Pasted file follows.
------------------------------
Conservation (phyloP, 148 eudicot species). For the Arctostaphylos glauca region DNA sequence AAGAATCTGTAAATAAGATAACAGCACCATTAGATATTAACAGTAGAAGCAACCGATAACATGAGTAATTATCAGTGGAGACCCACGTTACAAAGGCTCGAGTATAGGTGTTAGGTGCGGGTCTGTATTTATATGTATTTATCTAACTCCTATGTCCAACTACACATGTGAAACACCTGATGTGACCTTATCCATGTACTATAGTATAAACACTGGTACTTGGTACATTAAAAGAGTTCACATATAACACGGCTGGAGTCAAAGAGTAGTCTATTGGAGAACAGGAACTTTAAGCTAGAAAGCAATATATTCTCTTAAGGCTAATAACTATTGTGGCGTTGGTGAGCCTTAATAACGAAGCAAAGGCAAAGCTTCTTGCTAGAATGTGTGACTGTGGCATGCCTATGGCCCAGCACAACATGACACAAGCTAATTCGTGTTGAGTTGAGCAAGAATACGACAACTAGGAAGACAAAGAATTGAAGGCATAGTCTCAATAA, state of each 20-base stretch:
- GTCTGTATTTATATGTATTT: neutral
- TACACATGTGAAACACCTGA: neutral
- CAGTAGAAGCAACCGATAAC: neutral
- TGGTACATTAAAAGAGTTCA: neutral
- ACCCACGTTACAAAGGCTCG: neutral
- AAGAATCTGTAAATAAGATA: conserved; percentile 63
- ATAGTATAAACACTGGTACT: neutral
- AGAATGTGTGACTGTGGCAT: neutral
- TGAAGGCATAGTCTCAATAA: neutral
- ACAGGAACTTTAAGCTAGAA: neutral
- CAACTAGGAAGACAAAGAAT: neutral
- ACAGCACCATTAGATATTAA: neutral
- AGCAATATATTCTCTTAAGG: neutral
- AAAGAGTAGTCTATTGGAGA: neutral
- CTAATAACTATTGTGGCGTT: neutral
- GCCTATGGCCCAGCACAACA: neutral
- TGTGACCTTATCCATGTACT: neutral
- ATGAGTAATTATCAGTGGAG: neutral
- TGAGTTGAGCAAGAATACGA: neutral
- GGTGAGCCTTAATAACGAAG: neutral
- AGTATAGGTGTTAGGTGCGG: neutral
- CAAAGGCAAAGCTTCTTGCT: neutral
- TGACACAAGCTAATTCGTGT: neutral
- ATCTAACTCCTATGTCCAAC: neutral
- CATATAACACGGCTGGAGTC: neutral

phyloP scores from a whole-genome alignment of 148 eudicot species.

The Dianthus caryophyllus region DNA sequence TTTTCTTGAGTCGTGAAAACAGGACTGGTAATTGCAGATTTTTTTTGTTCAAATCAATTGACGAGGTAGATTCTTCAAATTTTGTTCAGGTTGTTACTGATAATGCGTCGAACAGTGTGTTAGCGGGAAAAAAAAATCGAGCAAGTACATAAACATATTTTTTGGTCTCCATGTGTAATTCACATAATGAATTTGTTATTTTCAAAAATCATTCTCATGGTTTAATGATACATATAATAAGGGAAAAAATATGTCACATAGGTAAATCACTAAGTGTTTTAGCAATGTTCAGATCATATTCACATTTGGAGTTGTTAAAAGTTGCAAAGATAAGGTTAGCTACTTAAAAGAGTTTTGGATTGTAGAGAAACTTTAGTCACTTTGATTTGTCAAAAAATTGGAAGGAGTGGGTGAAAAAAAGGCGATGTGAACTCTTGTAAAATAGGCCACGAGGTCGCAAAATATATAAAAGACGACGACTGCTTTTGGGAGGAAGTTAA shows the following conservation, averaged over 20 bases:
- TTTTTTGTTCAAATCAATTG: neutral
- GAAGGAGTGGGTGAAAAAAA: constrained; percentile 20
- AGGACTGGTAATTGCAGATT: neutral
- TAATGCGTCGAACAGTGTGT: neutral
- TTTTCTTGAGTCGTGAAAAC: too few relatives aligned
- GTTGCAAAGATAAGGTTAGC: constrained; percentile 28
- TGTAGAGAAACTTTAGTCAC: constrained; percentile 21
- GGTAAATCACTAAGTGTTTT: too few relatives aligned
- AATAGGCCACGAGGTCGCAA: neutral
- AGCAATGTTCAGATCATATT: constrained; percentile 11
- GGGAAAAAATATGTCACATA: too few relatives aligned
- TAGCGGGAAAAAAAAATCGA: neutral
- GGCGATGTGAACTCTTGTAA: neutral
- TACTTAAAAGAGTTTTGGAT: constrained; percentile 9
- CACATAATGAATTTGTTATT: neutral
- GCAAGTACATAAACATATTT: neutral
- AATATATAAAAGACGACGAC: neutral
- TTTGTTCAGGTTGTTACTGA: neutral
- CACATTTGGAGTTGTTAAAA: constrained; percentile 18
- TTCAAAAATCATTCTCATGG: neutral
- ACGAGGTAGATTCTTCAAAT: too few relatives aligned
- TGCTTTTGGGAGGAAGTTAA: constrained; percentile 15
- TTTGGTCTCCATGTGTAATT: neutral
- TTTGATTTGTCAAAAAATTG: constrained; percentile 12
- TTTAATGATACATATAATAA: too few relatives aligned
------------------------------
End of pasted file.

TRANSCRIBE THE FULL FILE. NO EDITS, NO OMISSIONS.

Conservation (phyloP, 148 eudicot species). For the Arctostaphylos glauca region DNA sequence AAGAATCTGTAAATAAGATAACAGCACCATTAGATATTAACAGTAGAAGCAACCGATAACATGAGTAATTATCAGTGGAGACCCACGTTACAAAGGCTCGAGTATAGGTGTTAGGTGCGGGTCTGTATTTATATGTATTTATCTAACTCCTATGTCCAACTACACATGTGAAACACCTGATGTGACCTTATCCATGTACTATAGTATAAACACTGGTACTTGGTACATTAAAAGAGTTCACATATAACACGGCTGGAGTCAAAGAGTAGTCTATTGGAGAACAGGAACTTTAAGCTAGAAAGCAATATATTCTCTTAAGGCTAATAACTATTGTGGCGTTGGTGAGCCTTAATAACGAAGCAAAGGCAAAGCTTCTTGCTAGAATGTGTGACTGTGGCATGCCTATGGCCCAGCACAACATGACACAAGCTAATTCGTGTTGAGTTGAGCAAGAATACGACAACTAGGAAGACAAAGAATTGAAGGCATAGTCTCAATAA, state of each 20-base stretch:
- GTCTGTATTTATATGTATTT: neutral
- TACACATGTGAAACACCTGA: neutral
- CAGTAGAAGCAACCGATAAC: neutral
- TGGTACATTAAAAGAGTTCA: neutral
- ACCCACGTTACAAAGGCTCG: neutral
- AAGAATCTGTAAATAAGATA: conserved; percentile 63
- ATAGTATAAACACTGGTACT: neutral
- AGAATGTGTGACTGTGGCAT: neutral
- TGAAGGCATAGTCTCAATAA: neutral
- ACAGGAACTTTAAGCTAGAA: neutral
- CAACTAGGAAGACAAAGAAT: neutral
- ACAGCACCATTAGATATTAA: neutral
- AGCAATATATTCTCTTAAGG: neutral
- AAAGAGTAGTCTATTGGAGA: neutral
- CTAATAACTATTGTGGCGTT: neutral
- GCCTATGGCCCAGCACAACA: neutral
- TGTGACCTTATCCATGTACT: neutral
- ATGAGTAATTATCAGTGGAG: neutral
- TGAGTTGAGCAAGAATACGA: neutral
- GGTGAGCCTTAATAACGAAG: neutral
- AGTATAGGTGTTAGGTGCGG: neutral
- CAAAGGCAAAGCTTCTTGCT: neutral
- TGACACAAGCTAATTCGTGT: neutral
- ATCTAACTCCTATGTCCAAC: neutral
- CATATAACACGGCTGGAGTC: neutral

phyloP scores from a whole-genome alignment of 148 eudicot species.

The Dianthus caryophyllus region DNA sequence TTTTCTTGAGTCGTGAAAACAGGACTGGTAATTGCAGATTTTTTTTGTTCAAATCAATTGACGAGGTAGATTCTTCAAATTTTGTTCAGGTTGTTACTGATAATGCGTCGAACAGTGTGTTAGCGGGAAAAAAAAATCGAGCAAGTACATAAACATATTTTTTGGTCTCCATGTGTAATTCACATAATGAATTTGTTATTTTCAAAAATCATTCTCATGGTTTAATGATACATATAATAAGGGAAAAAATATGTCACATAGGTAAATCACTAAGTGTTTTAGCAATGTTCAGATCATATTCACATTTGGAGTTGTTAAAAGTTGCAAAGATAAGGTTAGCTACTTAAAAGAGTTTTGGATTGTAGAGAAACTTTAGTCACTTTGATTTGTCAAAAAATTGGAAGGAGTGGGTGAAAAAAAGGCGATGTGAACTCTTGTAAAATAGGCCACGAGGTCGCAAAATATATAAAAGACGACGACTGCTTTTGGGAGGAAGTTAA shows the following conservation, averaged over 20 bases:
- TTTTTTGTTCAAATCAATTG: neutral
- GAAGGAGTGGGTGAAAAAAA: constrained; percentile 20
- AGGACTGGTAATTGCAGATT: neutral
- TAATGCGTCGAACAGTGTGT: neutral
- TTTTCTTGAGTCGTGAAAAC: too few relatives aligned
- GTTGCAAAGATAAGGTTAGC: constrained; percentile 28
- TGTAGAGAAACTTTAGTCAC: constrained; percentile 21
- GGTAAATCACTAAGTGTTTT: too few relatives aligned
- AATAGGCCACGAGGTCGCAA: neutral
- AGCAATGTTCAGATCATATT: constrained; percentile 11
- GGGAAAAAATATGTCACATA: too few relatives aligned
- TAGCGGGAAAAAAAAATCGA: neutral
- GGCGATGTGAACTCTTGTAA: neutral
- TACTTAAAAGAGTTTTGGAT: constrained; percentile 9
- CACATAATGAATTTGTTATT: neutral
- GCAAGTACATAAACATATTT: neutral
- AATATATAAAAGACGACGAC: neutral
- TTTGTTCAGGTTGTTACTGA: neutral
- CACATTTGGAGTTGTTAAAA: constrained; percentile 18
- TTCAAAAATCATTCTCATGG: neutral
- ACGAGGTAGATTCTTCAAAT: too few relatives aligned
- TGCTTTTGGGAGGAAGTTAA: constrained; percentile 15
- TTTGGTCTCCATGTGTAATT: neutral
- TTTGATTTGTCAAAAAATTG: constrained; percentile 12
- TTTAATGATACATATAATAA: too few relatives aligned